To me this case is just another example of systemic racism in our country. And it is a case that connects so many concerns —the murders of George Floyd, Ahmaud Arbery, Breonna Taylor, Elijah McCain, and the subsequent uprisings in the aftermath last summer. The procedural concerns impact, and further destroy,  the trust of some Americans in our criminal justice system. We are reminded of other cases in history including the violence the Freedom Riders, and others, faced during the first Civil Rights Movement in the 1950s and 1960s where perpetrators of violence were not held accountable. 

This case also raises issues surrounding who can, and cannot, exercise their First and Second Amendment rights. It infringes on the true use and meaning of “self defense,” and renews concerns regarding the application of ‘Stand Your Ground” as well as vigilantism. Perception is reality — and if people do not perceive the system to be fair, less people will report crimes, testify in trials, or respect the rule of law.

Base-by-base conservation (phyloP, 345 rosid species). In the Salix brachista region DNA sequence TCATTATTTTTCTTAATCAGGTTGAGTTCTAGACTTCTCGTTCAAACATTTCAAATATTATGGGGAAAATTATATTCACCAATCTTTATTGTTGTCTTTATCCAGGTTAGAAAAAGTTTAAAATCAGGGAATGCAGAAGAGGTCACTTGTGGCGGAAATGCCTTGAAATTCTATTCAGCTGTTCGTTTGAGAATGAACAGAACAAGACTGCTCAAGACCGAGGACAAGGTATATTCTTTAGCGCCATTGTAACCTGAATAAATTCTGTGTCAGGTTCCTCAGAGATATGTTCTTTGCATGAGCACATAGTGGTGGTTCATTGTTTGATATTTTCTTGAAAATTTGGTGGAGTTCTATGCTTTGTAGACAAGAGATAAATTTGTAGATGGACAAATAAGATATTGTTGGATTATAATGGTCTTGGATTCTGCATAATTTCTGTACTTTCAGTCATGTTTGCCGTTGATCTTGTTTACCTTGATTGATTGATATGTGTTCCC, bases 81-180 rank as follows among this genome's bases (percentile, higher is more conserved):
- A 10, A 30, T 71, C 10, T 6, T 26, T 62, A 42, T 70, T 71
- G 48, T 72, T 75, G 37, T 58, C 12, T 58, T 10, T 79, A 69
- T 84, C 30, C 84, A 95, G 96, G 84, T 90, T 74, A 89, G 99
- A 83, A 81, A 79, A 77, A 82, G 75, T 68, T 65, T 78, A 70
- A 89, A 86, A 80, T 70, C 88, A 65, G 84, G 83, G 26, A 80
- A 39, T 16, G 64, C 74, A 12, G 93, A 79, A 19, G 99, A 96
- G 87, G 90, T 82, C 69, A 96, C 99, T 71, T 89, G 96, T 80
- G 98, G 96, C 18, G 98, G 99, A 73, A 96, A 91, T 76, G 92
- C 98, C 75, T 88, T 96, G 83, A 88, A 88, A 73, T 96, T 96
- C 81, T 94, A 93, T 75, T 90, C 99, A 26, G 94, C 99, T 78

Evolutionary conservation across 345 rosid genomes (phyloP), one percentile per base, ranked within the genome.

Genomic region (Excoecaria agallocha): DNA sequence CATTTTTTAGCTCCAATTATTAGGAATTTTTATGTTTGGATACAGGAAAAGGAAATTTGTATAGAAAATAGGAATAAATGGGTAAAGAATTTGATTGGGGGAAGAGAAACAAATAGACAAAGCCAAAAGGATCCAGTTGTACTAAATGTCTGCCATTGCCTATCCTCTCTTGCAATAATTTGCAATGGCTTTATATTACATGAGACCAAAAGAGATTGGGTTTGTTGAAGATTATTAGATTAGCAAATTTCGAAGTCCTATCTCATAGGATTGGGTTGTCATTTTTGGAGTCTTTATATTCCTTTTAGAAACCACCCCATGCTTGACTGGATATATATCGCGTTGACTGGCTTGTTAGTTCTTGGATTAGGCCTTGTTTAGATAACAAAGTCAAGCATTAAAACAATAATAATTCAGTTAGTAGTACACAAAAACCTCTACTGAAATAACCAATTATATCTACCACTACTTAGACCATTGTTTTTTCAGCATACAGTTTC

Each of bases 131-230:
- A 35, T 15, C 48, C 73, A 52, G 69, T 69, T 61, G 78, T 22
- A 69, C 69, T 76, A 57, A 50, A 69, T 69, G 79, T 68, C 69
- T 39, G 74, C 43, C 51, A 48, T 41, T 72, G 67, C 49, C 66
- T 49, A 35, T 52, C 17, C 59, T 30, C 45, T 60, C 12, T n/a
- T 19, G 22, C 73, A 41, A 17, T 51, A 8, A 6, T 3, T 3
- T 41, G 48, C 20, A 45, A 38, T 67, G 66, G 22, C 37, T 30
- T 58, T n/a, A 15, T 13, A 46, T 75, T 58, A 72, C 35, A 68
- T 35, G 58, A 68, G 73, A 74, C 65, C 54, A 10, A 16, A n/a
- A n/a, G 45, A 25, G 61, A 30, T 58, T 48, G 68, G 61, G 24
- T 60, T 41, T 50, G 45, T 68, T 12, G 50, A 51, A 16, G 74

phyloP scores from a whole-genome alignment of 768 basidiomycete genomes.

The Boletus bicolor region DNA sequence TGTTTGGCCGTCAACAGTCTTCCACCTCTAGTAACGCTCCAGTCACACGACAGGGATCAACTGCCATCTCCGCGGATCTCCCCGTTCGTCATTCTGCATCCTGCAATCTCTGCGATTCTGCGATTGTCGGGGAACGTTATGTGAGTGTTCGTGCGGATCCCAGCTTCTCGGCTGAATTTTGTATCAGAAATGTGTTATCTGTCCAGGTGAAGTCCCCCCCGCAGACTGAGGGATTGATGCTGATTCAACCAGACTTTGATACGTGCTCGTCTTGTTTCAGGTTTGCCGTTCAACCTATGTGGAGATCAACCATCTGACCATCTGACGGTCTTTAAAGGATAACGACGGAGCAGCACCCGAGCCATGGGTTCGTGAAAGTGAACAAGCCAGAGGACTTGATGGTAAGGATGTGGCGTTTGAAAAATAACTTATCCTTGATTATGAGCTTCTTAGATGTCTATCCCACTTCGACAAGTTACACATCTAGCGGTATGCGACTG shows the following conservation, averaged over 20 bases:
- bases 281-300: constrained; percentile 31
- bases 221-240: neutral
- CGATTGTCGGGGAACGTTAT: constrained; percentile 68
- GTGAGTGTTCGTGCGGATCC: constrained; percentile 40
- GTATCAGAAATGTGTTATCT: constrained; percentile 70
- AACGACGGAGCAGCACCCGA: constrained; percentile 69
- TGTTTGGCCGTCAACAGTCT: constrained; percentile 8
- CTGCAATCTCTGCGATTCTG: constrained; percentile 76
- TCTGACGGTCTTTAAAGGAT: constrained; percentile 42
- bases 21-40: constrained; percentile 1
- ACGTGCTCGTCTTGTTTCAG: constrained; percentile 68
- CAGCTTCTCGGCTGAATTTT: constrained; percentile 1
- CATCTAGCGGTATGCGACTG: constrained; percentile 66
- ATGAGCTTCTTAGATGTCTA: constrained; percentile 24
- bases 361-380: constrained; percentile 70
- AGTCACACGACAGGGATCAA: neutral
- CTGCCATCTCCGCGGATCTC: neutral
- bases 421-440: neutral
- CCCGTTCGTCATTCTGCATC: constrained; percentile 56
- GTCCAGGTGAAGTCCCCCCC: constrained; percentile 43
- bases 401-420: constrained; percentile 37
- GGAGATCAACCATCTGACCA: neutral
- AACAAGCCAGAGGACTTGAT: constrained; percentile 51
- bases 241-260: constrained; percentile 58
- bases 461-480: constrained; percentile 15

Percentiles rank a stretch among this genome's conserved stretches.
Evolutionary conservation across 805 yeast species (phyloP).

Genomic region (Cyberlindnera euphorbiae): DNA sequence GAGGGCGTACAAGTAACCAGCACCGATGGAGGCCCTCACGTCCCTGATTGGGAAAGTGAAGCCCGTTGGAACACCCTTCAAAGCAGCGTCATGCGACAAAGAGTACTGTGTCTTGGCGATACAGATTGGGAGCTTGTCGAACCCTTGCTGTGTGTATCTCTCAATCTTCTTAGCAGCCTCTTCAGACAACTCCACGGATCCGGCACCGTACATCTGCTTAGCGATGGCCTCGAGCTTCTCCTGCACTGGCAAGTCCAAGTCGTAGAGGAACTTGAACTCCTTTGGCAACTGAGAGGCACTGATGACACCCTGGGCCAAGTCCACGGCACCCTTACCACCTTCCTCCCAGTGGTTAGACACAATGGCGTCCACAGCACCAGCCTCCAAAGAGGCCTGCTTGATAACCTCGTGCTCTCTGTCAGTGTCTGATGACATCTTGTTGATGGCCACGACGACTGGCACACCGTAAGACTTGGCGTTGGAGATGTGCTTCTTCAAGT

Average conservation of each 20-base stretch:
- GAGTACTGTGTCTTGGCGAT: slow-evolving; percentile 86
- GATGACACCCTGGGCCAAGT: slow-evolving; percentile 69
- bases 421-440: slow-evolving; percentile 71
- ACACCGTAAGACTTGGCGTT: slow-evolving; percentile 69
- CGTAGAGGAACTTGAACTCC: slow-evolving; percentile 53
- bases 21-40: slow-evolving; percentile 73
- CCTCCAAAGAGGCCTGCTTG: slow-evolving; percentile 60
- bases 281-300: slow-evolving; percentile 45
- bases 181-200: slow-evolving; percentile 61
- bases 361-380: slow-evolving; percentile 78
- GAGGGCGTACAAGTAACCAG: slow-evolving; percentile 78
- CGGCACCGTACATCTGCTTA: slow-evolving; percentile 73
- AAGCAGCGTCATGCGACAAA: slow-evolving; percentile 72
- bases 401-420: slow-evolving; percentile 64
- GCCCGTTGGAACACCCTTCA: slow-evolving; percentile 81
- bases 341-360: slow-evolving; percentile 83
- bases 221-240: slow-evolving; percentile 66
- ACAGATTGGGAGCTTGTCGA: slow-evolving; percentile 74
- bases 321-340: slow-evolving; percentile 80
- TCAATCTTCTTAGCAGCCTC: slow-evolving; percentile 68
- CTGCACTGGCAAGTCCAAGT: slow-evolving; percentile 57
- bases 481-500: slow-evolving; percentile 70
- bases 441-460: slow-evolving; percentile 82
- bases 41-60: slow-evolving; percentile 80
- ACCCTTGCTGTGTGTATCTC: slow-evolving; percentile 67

Judges are an elected to office. Schroeder is the longest-serving circuit judge in Wisconsin. He was first appointed in 1983 and has continuously won election since, often running unopposed. Free and fair elections are the backbone of democracy, and that includes having a choice of who sits on the bench.

I’ll conclude this message with a challenge: get involved in democracy in your community. Vote all the way down the ballot, without skipping judicial races and other less discussed races. Join or start a CourtWatch program to learn about your local judges. Help build a bench: get to know stakeholders in your community and recruit and encourage them to run for office. Get involved. Mobilize. Most importantly, whatever you do – do not sit quietly on the sidelines. Do not accept the status quo. Stay vigilant, never complacent..